The Washington PostDemocracy Dies in Darkness

Opinion Covid relief is controversial in Washington. But not in the rest of America.

(Michael S. Williamson/The Washington Post)

The first major legislation of Joe Biden’s presidency will be the covid-19 relief bill, which has engendered a good bit of controversy in Washington over its size, whether it sends aid to the right people and whether the process by which it will pass is sufficiently bipartisan. Given that controversy, you might think the matter is contentious among voters, generating argument, discord and eventually hurt feelings among those who don’t wind up getting their way.

But it isn’t. In fact, this bill so far looks to be one of the most popular pieces of major legislation in U.S. history.

That in itself doesn’t prove it’s a good thing — the public sometimes supports bad ideas — but it should give Democrats confidence that the political winds are at their backs no matter what Republicans do or say. It also shows how skewed the view from Washington can sometimes be.

Here are some recent poll results:

  • A new CBS News poll found that 83 percent of Americans would approve “of Congress passing an additional economic relief package that would provide funds to people and businesses impacted by the coronavirus outbreak.” While 40 percent thought the package being discussed is “not enough,” 39 percent said it is “about the right amount” and only 20 percent said it is “too much.”
  • A Yahoo News/YouGov poll found 74 percent of Americans supporting $2,000 relief checks, and 69 percent supporting increased funding for vaccinations. Those are two of core pieces of the bill.
  • A Quinnipiac poll found that 68 percent of Americans support the rescue package, in response to a question that explicitly mentioned Biden (which might be expected to turn off Republicans). And 78 percent of Americans supported relief checks.

You might say, “People like it when you give them money. It’s not exactly a tough sell.” Which is true. But it demonstrates how small the risks are for Democrats even if they get zero Republican votes for the aid package in either the Senate or the House, which is probably what will happen.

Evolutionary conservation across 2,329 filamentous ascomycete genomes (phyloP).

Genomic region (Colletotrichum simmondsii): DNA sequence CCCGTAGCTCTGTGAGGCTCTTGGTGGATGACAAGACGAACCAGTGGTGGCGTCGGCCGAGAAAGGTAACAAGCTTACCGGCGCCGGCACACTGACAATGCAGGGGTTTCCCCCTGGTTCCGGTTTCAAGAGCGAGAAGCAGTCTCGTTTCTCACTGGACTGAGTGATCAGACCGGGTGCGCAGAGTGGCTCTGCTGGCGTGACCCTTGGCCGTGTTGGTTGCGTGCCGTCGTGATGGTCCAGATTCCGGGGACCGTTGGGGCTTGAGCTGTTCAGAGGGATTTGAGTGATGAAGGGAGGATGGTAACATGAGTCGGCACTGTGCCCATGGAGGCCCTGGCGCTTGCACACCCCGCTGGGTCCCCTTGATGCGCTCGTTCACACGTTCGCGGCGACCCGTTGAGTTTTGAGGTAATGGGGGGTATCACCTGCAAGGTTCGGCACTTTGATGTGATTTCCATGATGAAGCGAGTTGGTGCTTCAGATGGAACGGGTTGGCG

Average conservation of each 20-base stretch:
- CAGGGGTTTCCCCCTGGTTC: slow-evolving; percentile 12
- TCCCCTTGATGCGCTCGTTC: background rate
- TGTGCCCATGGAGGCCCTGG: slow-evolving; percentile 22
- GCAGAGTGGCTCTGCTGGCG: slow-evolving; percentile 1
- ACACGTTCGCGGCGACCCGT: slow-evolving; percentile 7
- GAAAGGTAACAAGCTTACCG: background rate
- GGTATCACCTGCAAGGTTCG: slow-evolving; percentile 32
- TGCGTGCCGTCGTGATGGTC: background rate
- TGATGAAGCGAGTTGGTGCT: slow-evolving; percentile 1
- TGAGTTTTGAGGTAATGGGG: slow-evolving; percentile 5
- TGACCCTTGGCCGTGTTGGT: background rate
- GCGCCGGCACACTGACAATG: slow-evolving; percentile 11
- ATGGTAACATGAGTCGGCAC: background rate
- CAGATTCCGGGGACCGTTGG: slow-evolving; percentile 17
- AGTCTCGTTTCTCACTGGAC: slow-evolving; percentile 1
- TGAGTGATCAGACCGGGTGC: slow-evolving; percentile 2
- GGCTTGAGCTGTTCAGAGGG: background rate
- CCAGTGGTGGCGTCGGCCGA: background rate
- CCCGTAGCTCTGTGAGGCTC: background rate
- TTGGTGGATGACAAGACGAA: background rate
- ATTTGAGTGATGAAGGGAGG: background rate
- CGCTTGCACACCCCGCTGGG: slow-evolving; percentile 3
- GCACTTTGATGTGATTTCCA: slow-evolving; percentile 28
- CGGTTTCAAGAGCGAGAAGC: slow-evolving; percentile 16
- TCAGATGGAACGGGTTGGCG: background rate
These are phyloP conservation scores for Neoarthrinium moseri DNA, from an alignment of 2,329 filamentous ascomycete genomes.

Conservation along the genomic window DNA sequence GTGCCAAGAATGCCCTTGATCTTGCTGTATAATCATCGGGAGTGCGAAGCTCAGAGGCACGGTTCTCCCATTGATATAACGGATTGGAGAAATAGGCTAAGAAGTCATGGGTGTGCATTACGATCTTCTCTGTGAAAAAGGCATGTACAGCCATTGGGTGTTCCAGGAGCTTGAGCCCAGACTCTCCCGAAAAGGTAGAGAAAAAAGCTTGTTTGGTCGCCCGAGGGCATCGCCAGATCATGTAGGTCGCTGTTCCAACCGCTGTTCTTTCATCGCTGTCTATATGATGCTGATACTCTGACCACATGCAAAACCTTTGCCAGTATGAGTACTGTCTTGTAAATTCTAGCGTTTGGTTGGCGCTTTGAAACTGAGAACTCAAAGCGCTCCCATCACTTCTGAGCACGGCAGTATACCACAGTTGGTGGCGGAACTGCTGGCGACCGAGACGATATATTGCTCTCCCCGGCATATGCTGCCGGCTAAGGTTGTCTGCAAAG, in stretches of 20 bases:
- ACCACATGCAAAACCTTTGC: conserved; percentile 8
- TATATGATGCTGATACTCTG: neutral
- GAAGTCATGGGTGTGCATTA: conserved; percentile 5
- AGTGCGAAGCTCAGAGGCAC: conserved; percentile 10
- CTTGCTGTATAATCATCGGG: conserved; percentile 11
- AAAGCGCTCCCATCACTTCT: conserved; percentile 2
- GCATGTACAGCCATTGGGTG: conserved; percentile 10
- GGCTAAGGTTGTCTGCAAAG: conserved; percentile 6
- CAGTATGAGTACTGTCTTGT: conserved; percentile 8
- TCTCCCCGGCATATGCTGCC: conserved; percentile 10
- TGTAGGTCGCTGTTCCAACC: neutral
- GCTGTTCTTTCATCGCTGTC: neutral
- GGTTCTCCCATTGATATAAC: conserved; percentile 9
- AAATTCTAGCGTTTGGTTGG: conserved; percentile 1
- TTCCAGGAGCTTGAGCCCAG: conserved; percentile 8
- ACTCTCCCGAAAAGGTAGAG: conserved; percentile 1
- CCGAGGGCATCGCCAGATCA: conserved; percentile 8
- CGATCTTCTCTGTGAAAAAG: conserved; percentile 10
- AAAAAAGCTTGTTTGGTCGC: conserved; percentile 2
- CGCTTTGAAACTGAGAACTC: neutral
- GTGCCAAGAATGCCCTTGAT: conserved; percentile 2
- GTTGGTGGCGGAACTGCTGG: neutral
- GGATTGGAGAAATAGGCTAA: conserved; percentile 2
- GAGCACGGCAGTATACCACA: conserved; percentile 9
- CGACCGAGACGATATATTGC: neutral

Full coverage of the coronavirus pandemic

It isn’t that Republicans haven’t tried to discredit the bill — they have — but their efforts have been desultory and ineffectual. They’ve complained about its overall size, and that too many people may be helped, and that assistance to state and local governments may flow to places where there are lots of Democrats. But none of those arguments seems to persuade anyone.

This is a striking contrast to what we’ve seen in the past, when most any legislation that became partisan quickly became unpopular. In particular, Republicans have been effective at using their media apparatus to create opposition to Democratic bills, especially when the legislation in question is complicated and public understanding of its details is thin.

The most vivid case is of course the Affordable Care Act, the complexity of which allowed Republicans to propagate a series of utterly spectacular lies about it. Remember the “death panels”?

It still may seem ludicrous that one of our two parties could have been so shameless as to make such a claim. But on the other hand, that party (or much of it, anyway) is still arguing that global warming is a hoax and the 2020 election was stolen from its clear victor, Donald Trump.

As a result, the ACA remained unpopular until fairly recently in its life. That’s not an uncommon tale for legislation: Controversy tends to put a ceiling on support as partisans take cues from their elites and line up for and against it.

There’s some variation, of course. The tax cut Republicans passed in 2017, for instance, was the most unpopular tax bill ever, getting less support even than tax increases signed by Bill Clinton and George H.W. Bush. The GOP’s effort that year to repeal the ACA was even more reviled, but in the end all but 20 House Republicans voted for it anyway, as did all but three GOP senators.

There are also popular bills that fail; the Manchin-Toomey gun background check bill was one of the most broadly supported bills ever, yet it fell to a Republican filibuster.

But what matters in this case is that while the bill is controversial inside Washington, there is only a tiny amount of disagreement about it in the country as a whole. And while most voters may not know much about the specifics, the most visible part of the bill — the direct payments — is almost absurdly popular.

If it’s like almost every other big piece of legislation in history, the relief bill’s implementation will bring with it some complications, and perhaps a few unintended consequences. But it’s vital to show Americans that it’s possible for them to get what they voted for, that government can deliver what it promised. While there are many things on Biden’s agenda that will be difficult to accomplish, this one ought to be easy.

Read more:

Paul Waldman: Why Democrats are divided on who gets stimulus checks

Neel Kashkari: We need a long-haul stimulus that will last as long as the pandemic does

Lawrence H. Summers: The Biden stimulus is admirably ambitious. But it brings some big risks, too.

Jennifer Rubin: Biden has the upper hand when he champions popular policies

Catherine Rampell: More covid relief is urgent. January’s jobs report shows where the need is greatest.